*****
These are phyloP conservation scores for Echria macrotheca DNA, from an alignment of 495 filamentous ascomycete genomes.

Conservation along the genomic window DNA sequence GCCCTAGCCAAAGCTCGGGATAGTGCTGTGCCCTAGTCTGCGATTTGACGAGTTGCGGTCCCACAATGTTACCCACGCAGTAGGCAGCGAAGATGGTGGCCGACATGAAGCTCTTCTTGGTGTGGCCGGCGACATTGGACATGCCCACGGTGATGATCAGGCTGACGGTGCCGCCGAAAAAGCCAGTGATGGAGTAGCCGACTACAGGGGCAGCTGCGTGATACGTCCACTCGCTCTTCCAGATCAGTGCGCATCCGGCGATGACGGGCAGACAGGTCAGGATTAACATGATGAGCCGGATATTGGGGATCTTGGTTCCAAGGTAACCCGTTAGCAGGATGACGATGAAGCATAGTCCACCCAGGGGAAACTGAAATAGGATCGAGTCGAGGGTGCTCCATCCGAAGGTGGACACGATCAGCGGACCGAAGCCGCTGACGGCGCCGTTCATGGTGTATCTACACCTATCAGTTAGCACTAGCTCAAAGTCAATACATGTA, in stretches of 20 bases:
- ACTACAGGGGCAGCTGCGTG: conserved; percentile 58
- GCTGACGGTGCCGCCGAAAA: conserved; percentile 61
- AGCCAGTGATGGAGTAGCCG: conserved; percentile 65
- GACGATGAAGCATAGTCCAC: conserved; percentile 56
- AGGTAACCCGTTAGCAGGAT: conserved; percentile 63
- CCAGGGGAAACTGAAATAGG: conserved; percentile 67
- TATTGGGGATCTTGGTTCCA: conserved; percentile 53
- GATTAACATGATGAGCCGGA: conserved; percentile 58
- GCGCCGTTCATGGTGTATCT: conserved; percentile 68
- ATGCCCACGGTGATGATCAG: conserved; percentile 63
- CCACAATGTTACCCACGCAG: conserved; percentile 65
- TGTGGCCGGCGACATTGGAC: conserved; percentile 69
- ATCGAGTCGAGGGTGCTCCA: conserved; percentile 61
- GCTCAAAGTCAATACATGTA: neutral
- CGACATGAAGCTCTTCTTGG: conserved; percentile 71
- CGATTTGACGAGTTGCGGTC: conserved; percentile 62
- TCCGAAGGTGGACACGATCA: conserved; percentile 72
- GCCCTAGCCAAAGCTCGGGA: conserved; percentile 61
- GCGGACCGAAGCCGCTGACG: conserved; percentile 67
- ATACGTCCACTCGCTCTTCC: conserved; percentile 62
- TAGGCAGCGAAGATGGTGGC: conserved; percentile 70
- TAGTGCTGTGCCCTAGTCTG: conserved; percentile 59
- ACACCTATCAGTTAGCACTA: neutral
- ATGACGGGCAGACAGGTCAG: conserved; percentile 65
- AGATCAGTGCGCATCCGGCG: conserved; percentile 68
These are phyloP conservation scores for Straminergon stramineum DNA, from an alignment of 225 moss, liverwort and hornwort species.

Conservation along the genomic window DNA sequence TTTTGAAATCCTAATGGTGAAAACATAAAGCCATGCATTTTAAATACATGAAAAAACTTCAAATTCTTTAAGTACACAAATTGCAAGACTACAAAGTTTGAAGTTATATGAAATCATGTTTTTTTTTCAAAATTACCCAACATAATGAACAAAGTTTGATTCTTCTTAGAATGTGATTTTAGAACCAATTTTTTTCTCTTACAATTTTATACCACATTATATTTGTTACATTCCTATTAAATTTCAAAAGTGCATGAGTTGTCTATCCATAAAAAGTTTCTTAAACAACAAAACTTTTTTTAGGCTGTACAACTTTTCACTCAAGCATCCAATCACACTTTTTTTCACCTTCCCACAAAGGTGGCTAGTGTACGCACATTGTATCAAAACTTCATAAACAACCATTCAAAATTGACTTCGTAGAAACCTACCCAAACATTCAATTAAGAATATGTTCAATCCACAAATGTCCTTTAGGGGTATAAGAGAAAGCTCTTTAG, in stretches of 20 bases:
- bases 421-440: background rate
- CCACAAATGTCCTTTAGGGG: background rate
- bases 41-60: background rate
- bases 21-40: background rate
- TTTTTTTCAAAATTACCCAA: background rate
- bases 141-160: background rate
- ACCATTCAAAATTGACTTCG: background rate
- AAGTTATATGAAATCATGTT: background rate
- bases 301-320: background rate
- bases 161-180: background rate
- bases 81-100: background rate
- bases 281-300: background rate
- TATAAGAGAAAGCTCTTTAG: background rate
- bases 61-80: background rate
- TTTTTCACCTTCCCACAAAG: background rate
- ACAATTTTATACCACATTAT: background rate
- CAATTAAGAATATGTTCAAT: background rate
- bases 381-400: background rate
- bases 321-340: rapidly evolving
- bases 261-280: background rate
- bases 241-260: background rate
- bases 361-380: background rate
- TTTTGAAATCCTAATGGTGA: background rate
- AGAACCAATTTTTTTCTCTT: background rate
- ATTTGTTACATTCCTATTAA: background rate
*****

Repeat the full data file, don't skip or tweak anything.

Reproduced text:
These are phyloP conservation scores for Echria macrotheca DNA, from an alignment of 495 filamentous ascomycete genomes.

Conservation along the genomic window DNA sequence GCCCTAGCCAAAGCTCGGGATAGTGCTGTGCCCTAGTCTGCGATTTGACGAGTTGCGGTCCCACAATGTTACCCACGCAGTAGGCAGCGAAGATGGTGGCCGACATGAAGCTCTTCTTGGTGTGGCCGGCGACATTGGACATGCCCACGGTGATGATCAGGCTGACGGTGCCGCCGAAAAAGCCAGTGATGGAGTAGCCGACTACAGGGGCAGCTGCGTGATACGTCCACTCGCTCTTCCAGATCAGTGCGCATCCGGCGATGACGGGCAGACAGGTCAGGATTAACATGATGAGCCGGATATTGGGGATCTTGGTTCCAAGGTAACCCGTTAGCAGGATGACGATGAAGCATAGTCCACCCAGGGGAAACTGAAATAGGATCGAGTCGAGGGTGCTCCATCCGAAGGTGGACACGATCAGCGGACCGAAGCCGCTGACGGCGCCGTTCATGGTGTATCTACACCTATCAGTTAGCACTAGCTCAAAGTCAATACATGTA, in stretches of 20 bases:
- ACTACAGGGGCAGCTGCGTG: conserved; percentile 58
- GCTGACGGTGCCGCCGAAAA: conserved; percentile 61
- AGCCAGTGATGGAGTAGCCG: conserved; percentile 65
- GACGATGAAGCATAGTCCAC: conserved; percentile 56
- AGGTAACCCGTTAGCAGGAT: conserved; percentile 63
- CCAGGGGAAACTGAAATAGG: conserved; percentile 67
- TATTGGGGATCTTGGTTCCA: conserved; percentile 53
- GATTAACATGATGAGCCGGA: conserved; percentile 58
- GCGCCGTTCATGGTGTATCT: conserved; percentile 68
- ATGCCCACGGTGATGATCAG: conserved; percentile 63
- CCACAATGTTACCCACGCAG: conserved; percentile 65
- TGTGGCCGGCGACATTGGAC: conserved; percentile 69
- ATCGAGTCGAGGGTGCTCCA: conserved; percentile 61
- GCTCAAAGTCAATACATGTA: neutral
- CGACATGAAGCTCTTCTTGG: conserved; percentile 71
- CGATTTGACGAGTTGCGGTC: conserved; percentile 62
- TCCGAAGGTGGACACGATCA: conserved; percentile 72
- GCCCTAGCCAAAGCTCGGGA: conserved; percentile 61
- GCGGACCGAAGCCGCTGACG: conserved; percentile 67
- ATACGTCCACTCGCTCTTCC: conserved; percentile 62
- TAGGCAGCGAAGATGGTGGC: conserved; percentile 70
- TAGTGCTGTGCCCTAGTCTG: conserved; percentile 59
- ACACCTATCAGTTAGCACTA: neutral
- ATGACGGGCAGACAGGTCAG: conserved; percentile 65
- AGATCAGTGCGCATCCGGCG: conserved; percentile 68
These are phyloP conservation scores for Straminergon stramineum DNA, from an alignment of 225 moss, liverwort and hornwort species.

Conservation along the genomic window DNA sequence TTTTGAAATCCTAATGGTGAAAACATAAAGCCATGCATTTTAAATACATGAAAAAACTTCAAATTCTTTAAGTACACAAATTGCAAGACTACAAAGTTTGAAGTTATATGAAATCATGTTTTTTTTTCAAAATTACCCAACATAATGAACAAAGTTTGATTCTTCTTAGAATGTGATTTTAGAACCAATTTTTTTCTCTTACAATTTTATACCACATTATATTTGTTACATTCCTATTAAATTTCAAAAGTGCATGAGTTGTCTATCCATAAAAAGTTTCTTAAACAACAAAACTTTTTTTAGGCTGTACAACTTTTCACTCAAGCATCCAATCACACTTTTTTTCACCTTCCCACAAAGGTGGCTAGTGTACGCACATTGTATCAAAACTTCATAAACAACCATTCAAAATTGACTTCGTAGAAACCTACCCAAACATTCAATTAAGAATATGTTCAATCCACAAATGTCCTTTAGGGGTATAAGAGAAAGCTCTTTAG, in stretches of 20 bases:
- bases 421-440: background rate
- CCACAAATGTCCTTTAGGGG: background rate
- bases 41-60: background rate
- bases 21-40: background rate
- TTTTTTTCAAAATTACCCAA: background rate
- bases 141-160: background rate
- ACCATTCAAAATTGACTTCG: background rate
- AAGTTATATGAAATCATGTT: background rate
- bases 301-320: background rate
- bases 161-180: background rate
- bases 81-100: background rate
- bases 281-300: background rate
- TATAAGAGAAAGCTCTTTAG: background rate
- bases 61-80: background rate
- TTTTTCACCTTCCCACAAAG: background rate
- ACAATTTTATACCACATTAT: background rate
- CAATTAAGAATATGTTCAAT: background rate
- bases 381-400: background rate
- bases 321-340: rapidly evolving
- bases 261-280: background rate
- bases 241-260: background rate
- bases 361-380: background rate
- TTTTGAAATCCTAATGGTGA: background rate
- AGAACCAATTTTTTTCTCTT: background rate
- ATTTGTTACATTCCTATTAA: background rate